style, said: "You did it splendidly,
Fred." Passing down to his seat with
the Massachusetts delegation in the
row directly before the platform, he
was surrounded by approving silver
men, and one delegate from bin own
state extended a congratulatory hand.
liliYAN MKN SEATED.
The committee tin credentials hav-
ing at last agreed on a partial report,
the chairman, Mr. Atwood of Kansas,
was introduced, and presented the re-
port. It found the temporary roll
correct, save as to Michigan und
Nebraska. In Nebraska the report
seated the silver delegation headed
by W. J. Itryan. Tiiis announcement
was greeted with a storm of cheers.
The committee asked for further
time to decide the Michigan contest
T. J. Mahoney, one of the gold del-
egates from Nebraska, made a brief
TO COLD STANDARD.
A Ringing Free Coinage Ml la to 1 De-
claration as strong as Words (an
Make It—Income Tas Mw< favored —
MeKlnlejr Tariff Denounced.
speech of protest. lit ant', l'ls cot-
leagues, he saiti, well inKlei-* d that
they were not to be thrown f-.it. and
at the head of the delef ttion they
The rep o t of the emmi tee was
adopted by a viva voce vote. Kx-
Governor Ru-soU < f Massachusetts at
first demanded a roll call, but subse-
quently withdrew it.
Whiie the striins of ".lust Tell
Th > n That You Saw Me," were float-
ing over the convention, the Nebraska
silver delegation camu tn.ironing in
john r M'l.KAN, olllos i'llESIPENTIAt
beariug on their shoulders their cham-
pion, William J. Itryan. A big ban-
ner ac 'oinpan ed t'ue delegation. The
huge purple banner of the William
•I. Ilevau e ub was carried to the plat-
form and planted in full view ot the
ADJOt'RNED rant, ft oci.oc k.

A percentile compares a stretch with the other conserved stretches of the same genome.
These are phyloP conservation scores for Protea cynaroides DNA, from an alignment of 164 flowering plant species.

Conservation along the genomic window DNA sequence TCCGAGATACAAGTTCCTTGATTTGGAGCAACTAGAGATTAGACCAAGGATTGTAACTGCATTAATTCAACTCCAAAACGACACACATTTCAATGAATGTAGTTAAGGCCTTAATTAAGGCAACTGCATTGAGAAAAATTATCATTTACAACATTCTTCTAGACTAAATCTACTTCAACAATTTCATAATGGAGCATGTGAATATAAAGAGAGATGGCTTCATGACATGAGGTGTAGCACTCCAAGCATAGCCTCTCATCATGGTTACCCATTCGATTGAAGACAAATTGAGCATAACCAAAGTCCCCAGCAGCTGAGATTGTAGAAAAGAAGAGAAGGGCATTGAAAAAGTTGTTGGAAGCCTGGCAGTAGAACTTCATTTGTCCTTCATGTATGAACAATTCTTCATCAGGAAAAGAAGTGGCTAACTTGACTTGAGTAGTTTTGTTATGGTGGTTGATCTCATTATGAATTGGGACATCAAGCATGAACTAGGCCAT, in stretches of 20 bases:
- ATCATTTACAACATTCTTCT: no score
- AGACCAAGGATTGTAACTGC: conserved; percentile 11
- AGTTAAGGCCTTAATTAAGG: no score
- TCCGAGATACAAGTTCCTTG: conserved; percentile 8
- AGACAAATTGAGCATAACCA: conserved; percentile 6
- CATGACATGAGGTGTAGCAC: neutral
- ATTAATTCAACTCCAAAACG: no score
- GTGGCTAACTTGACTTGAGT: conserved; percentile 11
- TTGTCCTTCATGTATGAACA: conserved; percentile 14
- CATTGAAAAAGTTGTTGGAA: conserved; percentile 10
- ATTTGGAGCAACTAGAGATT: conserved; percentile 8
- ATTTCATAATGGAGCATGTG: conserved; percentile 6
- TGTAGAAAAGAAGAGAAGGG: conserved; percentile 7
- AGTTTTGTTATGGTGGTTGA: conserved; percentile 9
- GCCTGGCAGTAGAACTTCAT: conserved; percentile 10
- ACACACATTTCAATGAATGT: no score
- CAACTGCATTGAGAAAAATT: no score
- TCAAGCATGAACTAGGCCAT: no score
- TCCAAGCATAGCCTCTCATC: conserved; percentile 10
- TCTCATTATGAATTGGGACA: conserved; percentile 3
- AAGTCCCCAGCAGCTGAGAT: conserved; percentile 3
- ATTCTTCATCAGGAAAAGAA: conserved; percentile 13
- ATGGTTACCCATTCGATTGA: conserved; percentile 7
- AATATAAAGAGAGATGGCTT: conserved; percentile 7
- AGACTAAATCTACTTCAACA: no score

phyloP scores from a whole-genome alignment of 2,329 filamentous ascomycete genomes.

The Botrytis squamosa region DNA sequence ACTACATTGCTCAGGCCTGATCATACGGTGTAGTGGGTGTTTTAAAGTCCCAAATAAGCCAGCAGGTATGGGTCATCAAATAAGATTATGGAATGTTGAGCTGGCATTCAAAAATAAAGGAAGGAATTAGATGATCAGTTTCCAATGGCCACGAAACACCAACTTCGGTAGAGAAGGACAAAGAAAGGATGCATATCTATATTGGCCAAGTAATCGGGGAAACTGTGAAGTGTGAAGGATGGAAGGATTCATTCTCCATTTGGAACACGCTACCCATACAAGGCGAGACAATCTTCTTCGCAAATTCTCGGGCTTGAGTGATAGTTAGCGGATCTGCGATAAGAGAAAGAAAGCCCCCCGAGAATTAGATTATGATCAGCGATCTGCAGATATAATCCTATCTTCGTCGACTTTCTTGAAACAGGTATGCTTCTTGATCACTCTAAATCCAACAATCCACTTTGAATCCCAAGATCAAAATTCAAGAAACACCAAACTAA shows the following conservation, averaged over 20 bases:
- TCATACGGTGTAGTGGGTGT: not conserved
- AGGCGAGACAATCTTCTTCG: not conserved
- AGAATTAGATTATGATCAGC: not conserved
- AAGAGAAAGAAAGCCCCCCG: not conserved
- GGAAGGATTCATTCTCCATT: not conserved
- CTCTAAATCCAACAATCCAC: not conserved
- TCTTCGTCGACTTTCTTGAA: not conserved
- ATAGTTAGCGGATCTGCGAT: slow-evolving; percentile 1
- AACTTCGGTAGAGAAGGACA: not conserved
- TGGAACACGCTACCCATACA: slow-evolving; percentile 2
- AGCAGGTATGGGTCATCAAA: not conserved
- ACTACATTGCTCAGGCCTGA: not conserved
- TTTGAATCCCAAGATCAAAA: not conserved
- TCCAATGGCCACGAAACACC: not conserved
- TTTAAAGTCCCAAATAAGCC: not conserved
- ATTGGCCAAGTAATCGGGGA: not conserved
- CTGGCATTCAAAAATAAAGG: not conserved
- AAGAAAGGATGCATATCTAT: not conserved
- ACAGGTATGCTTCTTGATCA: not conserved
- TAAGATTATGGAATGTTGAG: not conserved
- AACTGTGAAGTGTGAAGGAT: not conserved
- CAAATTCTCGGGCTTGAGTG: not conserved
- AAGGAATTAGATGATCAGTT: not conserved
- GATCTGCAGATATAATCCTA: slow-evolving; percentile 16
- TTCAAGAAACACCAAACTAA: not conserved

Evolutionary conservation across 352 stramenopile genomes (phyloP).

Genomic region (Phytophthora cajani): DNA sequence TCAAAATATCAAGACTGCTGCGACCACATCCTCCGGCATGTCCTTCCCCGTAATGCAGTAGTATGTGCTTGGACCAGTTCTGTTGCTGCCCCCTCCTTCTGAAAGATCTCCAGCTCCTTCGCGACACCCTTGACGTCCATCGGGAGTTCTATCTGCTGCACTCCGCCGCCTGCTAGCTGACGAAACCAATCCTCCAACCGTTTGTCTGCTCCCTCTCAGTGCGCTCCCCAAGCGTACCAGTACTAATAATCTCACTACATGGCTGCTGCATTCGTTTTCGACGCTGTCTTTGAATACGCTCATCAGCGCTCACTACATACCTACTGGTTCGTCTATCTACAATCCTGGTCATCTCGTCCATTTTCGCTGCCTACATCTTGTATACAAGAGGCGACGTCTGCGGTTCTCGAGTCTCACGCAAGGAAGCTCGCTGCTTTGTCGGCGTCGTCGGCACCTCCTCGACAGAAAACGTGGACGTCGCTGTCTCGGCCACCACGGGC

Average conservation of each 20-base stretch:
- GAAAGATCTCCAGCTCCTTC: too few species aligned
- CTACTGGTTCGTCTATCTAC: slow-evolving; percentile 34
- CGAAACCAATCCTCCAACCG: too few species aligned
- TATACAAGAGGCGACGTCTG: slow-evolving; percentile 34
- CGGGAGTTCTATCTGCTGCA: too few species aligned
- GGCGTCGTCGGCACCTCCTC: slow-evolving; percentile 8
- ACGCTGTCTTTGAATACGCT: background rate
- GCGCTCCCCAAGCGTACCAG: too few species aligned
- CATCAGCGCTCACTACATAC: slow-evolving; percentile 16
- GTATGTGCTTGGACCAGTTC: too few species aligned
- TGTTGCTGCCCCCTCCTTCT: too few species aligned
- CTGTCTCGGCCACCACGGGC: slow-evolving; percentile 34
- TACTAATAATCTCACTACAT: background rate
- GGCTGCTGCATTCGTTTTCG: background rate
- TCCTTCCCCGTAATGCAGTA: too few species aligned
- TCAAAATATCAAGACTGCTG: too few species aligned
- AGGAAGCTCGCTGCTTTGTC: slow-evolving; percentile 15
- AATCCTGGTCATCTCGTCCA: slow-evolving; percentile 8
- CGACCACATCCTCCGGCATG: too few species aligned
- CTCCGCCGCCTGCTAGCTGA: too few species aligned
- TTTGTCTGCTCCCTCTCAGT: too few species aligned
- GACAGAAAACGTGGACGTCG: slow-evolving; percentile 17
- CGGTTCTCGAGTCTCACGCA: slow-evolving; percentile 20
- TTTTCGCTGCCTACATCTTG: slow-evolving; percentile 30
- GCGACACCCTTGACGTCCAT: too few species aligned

After ten minutes the chairman an-
nounced that tiovernor Altgeld moved
that the convention take a recess un-
til o'clock. No one hud heart) the
motion tm account of the bustle, but
there were cries of "No, no."
Senator White evnhnncd that the
coininlttee on credentials had reported
that It could not ti ii*h its work for
three hours and that the convention
enid not adopt a platform without
the titles to sea'* settled So, al-
though I' inley of Ohio move I to pro-
ceed, the convention at 1:37 o'clock
utljoiirucd until Aocloek.
ORDER OF BUSINESS*
tkv Two-Ttord* Male llnlf Provisionally
i III'too, Inly h —At the meeting of
the commit*ce on rules, Nenator Monev
of Ml, slssi* >1 moved that the rules
of tie I t convention and the
forty-third tongress, under which
the convention worked vrsterday,
be continued until further orders.
Mr lull N. w YftVth moved a* a
substitute t Hat the same rules he made
permanent This would Include the
two-thlids and unit rules The silver
men voted down the substitute l v
to i«t, and a mpted Senator Money s
motion This leave* the rules in such
position that Ihe committee can re
p«*rt a change at any time It Is deemed
necessary for the purposes of the ma
)orltv A aub«tItute committee ap-
pointed for the purpose reported the
order of httsineas for the convention
Reports of standing committers.
Reports of special committee#.
t all of roll for presidential MomlA*
tall of roll for vtee presideMtlal
flat lot lag
Chicago, July ft.—Following is the
platform as agreed to by the subcom-
mittee to be submitted to the geueral
committee. The minority will, of
course, present a report taking ground
against the free coinage of silver.
"We, the Democrats of tho Units I State*, in
National convention ssiemblod, do reslHrrn
oar tdlegianco to thote gr nt essential princi-
ple« of jast.ci and liberty u|h> i which our in-
xtitutions arj f outdo.i, aa I wlti'li the Dcnuv.
crat c party lian msi itains I fr mi Jeflf r«ou's
time to our own—fraodom of speech, freed >m
of the pres*. frvdoin of consci no. t'to pro or-
v;ttion of pTsonsl right* the oqanlity of oil
citizen* h#fore the law, and lit faithful ob-
pervance of constitutonal 1 mitntions